Committing to Duke last year, Rivers was expected to be a scorer, and throughout the past four months of competition, he proved to be just that.

Finishing the season as the team’s leading scorer certainly helps justify his leap to the NBA, but questions about how well he fit within Mike Krzyzewski’s system has to be considered another reason for the jump.

As a one-on-one guard, Rivers didn’t appear to fit the scheme or the culture of teamwork for which Duke has become renowned. The Blue Devils have rarely been known as an isolation team, and Rivers can now enter a star-driven league that covets one-on-one play from its perimeter guards and forwards.

Still, the question also has to be asked with Rivers—as it does with all collegiate athletes looking to go pro—what if he were to get hurt during his time at Duke?

It goes without saying, the dangers of enduring a career-ending or career-altering injury increases the longer a player remains active in the sport, and if that player has the opportunity to get paid for his talent early on, jumping on it seems like a no-brainer.

Rivers can practically taste the NBA draft and he has taken full advantage of the reasons to make the jump right now.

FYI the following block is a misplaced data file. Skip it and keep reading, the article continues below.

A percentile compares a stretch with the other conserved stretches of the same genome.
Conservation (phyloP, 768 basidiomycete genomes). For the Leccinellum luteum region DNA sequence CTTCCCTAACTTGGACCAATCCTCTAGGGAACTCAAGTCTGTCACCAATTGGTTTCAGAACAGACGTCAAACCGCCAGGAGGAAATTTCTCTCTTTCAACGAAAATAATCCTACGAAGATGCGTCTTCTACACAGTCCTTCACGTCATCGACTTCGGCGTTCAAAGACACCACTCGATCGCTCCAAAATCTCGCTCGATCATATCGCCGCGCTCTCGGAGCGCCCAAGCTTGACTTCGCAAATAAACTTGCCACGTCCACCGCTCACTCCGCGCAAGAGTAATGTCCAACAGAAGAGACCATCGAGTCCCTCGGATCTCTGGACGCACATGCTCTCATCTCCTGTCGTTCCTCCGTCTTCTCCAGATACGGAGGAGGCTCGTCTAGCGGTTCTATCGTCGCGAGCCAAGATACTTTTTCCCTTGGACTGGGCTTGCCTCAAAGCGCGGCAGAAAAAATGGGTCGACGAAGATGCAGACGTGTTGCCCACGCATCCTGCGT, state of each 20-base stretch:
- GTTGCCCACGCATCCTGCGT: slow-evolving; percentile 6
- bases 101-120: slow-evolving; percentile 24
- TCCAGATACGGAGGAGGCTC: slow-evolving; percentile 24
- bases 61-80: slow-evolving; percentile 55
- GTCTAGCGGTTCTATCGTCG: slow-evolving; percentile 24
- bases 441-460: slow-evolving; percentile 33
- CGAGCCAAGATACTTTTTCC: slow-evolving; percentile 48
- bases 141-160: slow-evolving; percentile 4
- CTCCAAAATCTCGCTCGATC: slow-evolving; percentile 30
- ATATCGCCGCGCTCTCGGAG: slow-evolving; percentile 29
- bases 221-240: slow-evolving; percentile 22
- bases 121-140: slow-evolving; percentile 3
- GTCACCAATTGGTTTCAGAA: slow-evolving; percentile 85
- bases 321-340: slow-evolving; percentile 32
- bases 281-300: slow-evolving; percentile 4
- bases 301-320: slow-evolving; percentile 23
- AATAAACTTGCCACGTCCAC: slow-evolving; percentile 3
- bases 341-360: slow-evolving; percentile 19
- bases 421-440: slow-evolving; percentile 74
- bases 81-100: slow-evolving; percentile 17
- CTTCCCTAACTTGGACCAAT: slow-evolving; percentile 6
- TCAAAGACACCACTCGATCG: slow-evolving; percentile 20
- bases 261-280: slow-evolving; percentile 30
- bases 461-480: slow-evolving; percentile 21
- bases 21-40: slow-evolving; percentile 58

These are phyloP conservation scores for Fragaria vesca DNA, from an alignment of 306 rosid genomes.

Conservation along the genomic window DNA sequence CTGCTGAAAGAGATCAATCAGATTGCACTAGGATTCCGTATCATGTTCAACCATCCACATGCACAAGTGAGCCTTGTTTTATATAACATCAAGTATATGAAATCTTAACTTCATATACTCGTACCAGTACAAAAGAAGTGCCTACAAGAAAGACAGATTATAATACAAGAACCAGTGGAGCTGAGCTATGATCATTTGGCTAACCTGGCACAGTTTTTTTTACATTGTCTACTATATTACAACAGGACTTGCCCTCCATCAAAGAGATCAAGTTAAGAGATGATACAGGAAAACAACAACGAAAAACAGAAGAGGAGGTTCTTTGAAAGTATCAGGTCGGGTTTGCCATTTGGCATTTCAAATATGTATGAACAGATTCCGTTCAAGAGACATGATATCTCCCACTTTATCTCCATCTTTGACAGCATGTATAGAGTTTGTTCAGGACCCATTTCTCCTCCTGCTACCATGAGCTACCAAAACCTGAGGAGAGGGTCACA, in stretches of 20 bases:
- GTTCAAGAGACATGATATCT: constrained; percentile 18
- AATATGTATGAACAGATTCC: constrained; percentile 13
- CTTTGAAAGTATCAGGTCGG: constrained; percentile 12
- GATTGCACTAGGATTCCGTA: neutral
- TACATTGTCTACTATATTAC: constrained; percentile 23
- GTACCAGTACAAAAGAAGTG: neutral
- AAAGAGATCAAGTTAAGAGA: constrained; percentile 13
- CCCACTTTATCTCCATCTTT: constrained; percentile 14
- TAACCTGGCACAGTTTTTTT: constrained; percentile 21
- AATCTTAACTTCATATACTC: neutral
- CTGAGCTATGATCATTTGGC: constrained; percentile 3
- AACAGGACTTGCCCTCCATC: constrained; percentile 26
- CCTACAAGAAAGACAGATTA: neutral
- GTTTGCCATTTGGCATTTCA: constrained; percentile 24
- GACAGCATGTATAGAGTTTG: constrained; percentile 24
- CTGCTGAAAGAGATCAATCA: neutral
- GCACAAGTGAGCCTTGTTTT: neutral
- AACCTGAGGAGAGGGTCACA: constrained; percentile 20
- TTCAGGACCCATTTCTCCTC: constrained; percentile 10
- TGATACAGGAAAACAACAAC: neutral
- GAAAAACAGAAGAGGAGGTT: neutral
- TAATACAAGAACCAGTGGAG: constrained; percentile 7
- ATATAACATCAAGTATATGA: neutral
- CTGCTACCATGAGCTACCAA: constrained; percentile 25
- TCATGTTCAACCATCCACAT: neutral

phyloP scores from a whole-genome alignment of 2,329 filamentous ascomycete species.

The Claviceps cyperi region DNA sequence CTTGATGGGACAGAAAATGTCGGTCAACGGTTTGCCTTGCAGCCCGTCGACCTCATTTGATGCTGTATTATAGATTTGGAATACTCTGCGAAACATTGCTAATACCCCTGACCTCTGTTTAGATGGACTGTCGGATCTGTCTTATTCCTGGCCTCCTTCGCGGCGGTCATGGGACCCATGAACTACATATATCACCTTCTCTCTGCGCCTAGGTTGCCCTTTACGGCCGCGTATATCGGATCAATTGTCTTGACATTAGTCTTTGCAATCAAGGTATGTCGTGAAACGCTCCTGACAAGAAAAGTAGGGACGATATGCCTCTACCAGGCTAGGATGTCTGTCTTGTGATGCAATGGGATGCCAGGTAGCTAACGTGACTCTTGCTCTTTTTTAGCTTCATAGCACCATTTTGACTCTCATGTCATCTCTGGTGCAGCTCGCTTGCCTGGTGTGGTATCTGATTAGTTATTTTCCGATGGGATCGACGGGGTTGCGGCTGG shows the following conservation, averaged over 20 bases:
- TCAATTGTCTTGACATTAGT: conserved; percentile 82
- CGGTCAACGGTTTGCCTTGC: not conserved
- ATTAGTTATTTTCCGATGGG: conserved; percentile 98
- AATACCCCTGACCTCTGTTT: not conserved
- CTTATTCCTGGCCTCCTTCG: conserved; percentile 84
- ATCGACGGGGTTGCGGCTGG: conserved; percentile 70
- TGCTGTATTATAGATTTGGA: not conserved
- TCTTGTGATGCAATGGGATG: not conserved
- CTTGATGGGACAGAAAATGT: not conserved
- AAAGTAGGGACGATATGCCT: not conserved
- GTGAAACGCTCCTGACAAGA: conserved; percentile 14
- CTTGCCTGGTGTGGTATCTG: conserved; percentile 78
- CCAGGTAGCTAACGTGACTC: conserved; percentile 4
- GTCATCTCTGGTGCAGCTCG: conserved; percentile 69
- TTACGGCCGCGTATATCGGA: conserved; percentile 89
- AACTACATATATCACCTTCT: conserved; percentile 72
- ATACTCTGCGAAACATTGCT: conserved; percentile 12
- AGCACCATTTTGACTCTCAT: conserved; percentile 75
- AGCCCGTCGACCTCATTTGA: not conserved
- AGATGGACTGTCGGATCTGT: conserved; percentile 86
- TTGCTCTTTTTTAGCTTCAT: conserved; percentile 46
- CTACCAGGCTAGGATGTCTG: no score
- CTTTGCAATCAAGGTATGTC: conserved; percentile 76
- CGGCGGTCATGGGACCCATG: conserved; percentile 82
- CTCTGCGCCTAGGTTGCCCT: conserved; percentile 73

The fact remains, though, that the future first-rounder does not need the immediate financial relief of the NBA, so sticking around to improve the flaws in his game should be his No. 1 priority.

As reliable a scorer as Rivers showed he can be, his shooting inconsistency has to be a concern for anybody looking to select a go-to scorer in the upcoming draft.

DURHAM, NC - JANUARY 21:  Austin Rivers #0 of the Duke Blue Devils reacts after a loss to the Florida State Seminoles at the buzzer at Cameron Indoor Stadium on January 21, 2012 in Durham, North Carolina. Florida State won 76-73 to end Duke's 44-game home
Grant Halverson/Getty Images

Free-throw shooting was a problem this season for Rivers. Averaging only 65.8 percent, Rivers showed inconsistency and unreliability from the line—two traits that shouldn't even be near a player who is touted as such a good scorer.

From the three-point line, Rivers shot a respectable 36.5 percent this season, but that number is going to need to be higher if he is going to be a consistent threat from deep moving forward.

Quite frankly, Rivers is doing himself a disservice by not sticking around to improve his game before going pro.

He’s an incredible talent, and by refining a game that is rather raw, he could land himself much higher in the draft if he just had the patience and dedication to continue to hone his craft.

The truth is, though, whether you like it or not, Rivers has every right to enter the NBA draft, and he’s chosen to exercise that right sooner rather than later. Regardless of where he ends up, he’ll be making money and playing the game that he loves at arguably the highest level of competition there is to offer.

With so many aspects of his game left to improve, though, and three more years of NCAA eligibility officially down the drain, you can’t help but think that more time under one of the greatest coaches in college basketball history could have done wonders for a player who simply is not ready to make the jump to the NBA level.